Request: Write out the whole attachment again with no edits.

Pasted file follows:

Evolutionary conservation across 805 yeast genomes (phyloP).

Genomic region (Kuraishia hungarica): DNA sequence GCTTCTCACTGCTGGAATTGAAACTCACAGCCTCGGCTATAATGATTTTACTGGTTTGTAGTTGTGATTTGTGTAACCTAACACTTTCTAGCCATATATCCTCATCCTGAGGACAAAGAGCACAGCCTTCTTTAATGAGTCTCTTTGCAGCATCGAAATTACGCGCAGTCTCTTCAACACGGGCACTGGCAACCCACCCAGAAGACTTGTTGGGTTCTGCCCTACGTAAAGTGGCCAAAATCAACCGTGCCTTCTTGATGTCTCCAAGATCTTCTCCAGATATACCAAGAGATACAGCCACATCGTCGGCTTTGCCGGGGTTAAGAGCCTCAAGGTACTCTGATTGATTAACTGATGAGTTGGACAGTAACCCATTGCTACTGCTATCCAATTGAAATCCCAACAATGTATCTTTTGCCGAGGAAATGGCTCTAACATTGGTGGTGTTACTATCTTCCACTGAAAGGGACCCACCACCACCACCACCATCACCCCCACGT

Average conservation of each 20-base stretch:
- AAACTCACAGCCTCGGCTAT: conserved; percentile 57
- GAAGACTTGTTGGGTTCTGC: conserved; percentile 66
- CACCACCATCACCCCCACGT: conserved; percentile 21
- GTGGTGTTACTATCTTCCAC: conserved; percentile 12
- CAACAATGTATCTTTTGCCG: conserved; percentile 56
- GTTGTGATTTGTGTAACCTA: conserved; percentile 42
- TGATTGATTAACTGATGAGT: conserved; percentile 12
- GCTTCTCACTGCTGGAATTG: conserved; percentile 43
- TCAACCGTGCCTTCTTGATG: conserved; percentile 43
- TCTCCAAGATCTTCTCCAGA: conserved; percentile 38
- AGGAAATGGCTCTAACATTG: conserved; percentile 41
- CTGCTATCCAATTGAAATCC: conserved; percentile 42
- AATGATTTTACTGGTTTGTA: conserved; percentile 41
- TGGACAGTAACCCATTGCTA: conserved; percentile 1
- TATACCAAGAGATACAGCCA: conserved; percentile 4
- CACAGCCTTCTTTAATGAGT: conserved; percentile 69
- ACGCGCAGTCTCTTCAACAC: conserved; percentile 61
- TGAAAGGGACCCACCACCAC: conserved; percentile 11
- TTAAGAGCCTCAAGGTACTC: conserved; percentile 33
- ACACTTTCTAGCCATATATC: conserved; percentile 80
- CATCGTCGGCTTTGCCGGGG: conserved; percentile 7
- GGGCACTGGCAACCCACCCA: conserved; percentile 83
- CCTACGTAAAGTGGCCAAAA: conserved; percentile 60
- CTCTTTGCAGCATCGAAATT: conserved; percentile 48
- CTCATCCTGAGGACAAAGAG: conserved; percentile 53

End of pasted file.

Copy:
Evolutionary conservation across 805 yeast genomes (phyloP).

Genomic region (Kuraishia hungarica): DNA sequence GCTTCTCACTGCTGGAATTGAAACTCACAGCCTCGGCTATAATGATTTTACTGGTTTGTAGTTGTGATTTGTGTAACCTAACACTTTCTAGCCATATATCCTCATCCTGAGGACAAAGAGCACAGCCTTCTTTAATGAGTCTCTTTGCAGCATCGAAATTACGCGCAGTCTCTTCAACACGGGCACTGGCAACCCACCCAGAAGACTTGTTGGGTTCTGCCCTACGTAAAGTGGCCAAAATCAACCGTGCCTTCTTGATGTCTCCAAGATCTTCTCCAGATATACCAAGAGATACAGCCACATCGTCGGCTTTGCCGGGGTTAAGAGCCTCAAGGTACTCTGATTGATTAACTGATGAGTTGGACAGTAACCCATTGCTACTGCTATCCAATTGAAATCCCAACAATGTATCTTTTGCCGAGGAAATGGCTCTAACATTGGTGGTGTTACTATCTTCCACTGAAAGGGACCCACCACCACCACCACCATCACCCCCACGT

Average conservation of each 20-base stretch:
- AAACTCACAGCCTCGGCTAT: conserved; percentile 57
- GAAGACTTGTTGGGTTCTGC: conserved; percentile 66
- CACCACCATCACCCCCACGT: conserved; percentile 21
- GTGGTGTTACTATCTTCCAC: conserved; percentile 12
- CAACAATGTATCTTTTGCCG: conserved; percentile 56
- GTTGTGATTTGTGTAACCTA: conserved; percentile 42
- TGATTGATTAACTGATGAGT: conserved; percentile 12
- GCTTCTCACTGCTGGAATTG: conserved; percentile 43
- TCAACCGTGCCTTCTTGATG: conserved; percentile 43
- TCTCCAAGATCTTCTCCAGA: conserved; percentile 38
- AGGAAATGGCTCTAACATTG: conserved; percentile 41
- CTGCTATCCAATTGAAATCC: conserved; percentile 42
- AATGATTTTACTGGTTTGTA: conserved; percentile 41
- TGGACAGTAACCCATTGCTA: conserved; percentile 1
- TATACCAAGAGATACAGCCA: conserved; percentile 4
- CACAGCCTTCTTTAATGAGT: conserved; percentile 69
- ACGCGCAGTCTCTTCAACAC: conserved; percentile 61
- TGAAAGGGACCCACCACCAC: conserved; percentile 11
- TTAAGAGCCTCAAGGTACTC: conserved; percentile 33
- ACACTTTCTAGCCATATATC: conserved; percentile 80
- CATCGTCGGCTTTGCCGGGG: conserved; percentile 7
- GGGCACTGGCAACCCACCCA: conserved; percentile 83
- CCTACGTAAAGTGGCCAAAA: conserved; percentile 60
- CTCTTTGCAGCATCGAAATT: conserved; percentile 48
- CTCATCCTGAGGACAAAGAG: conserved; percentile 53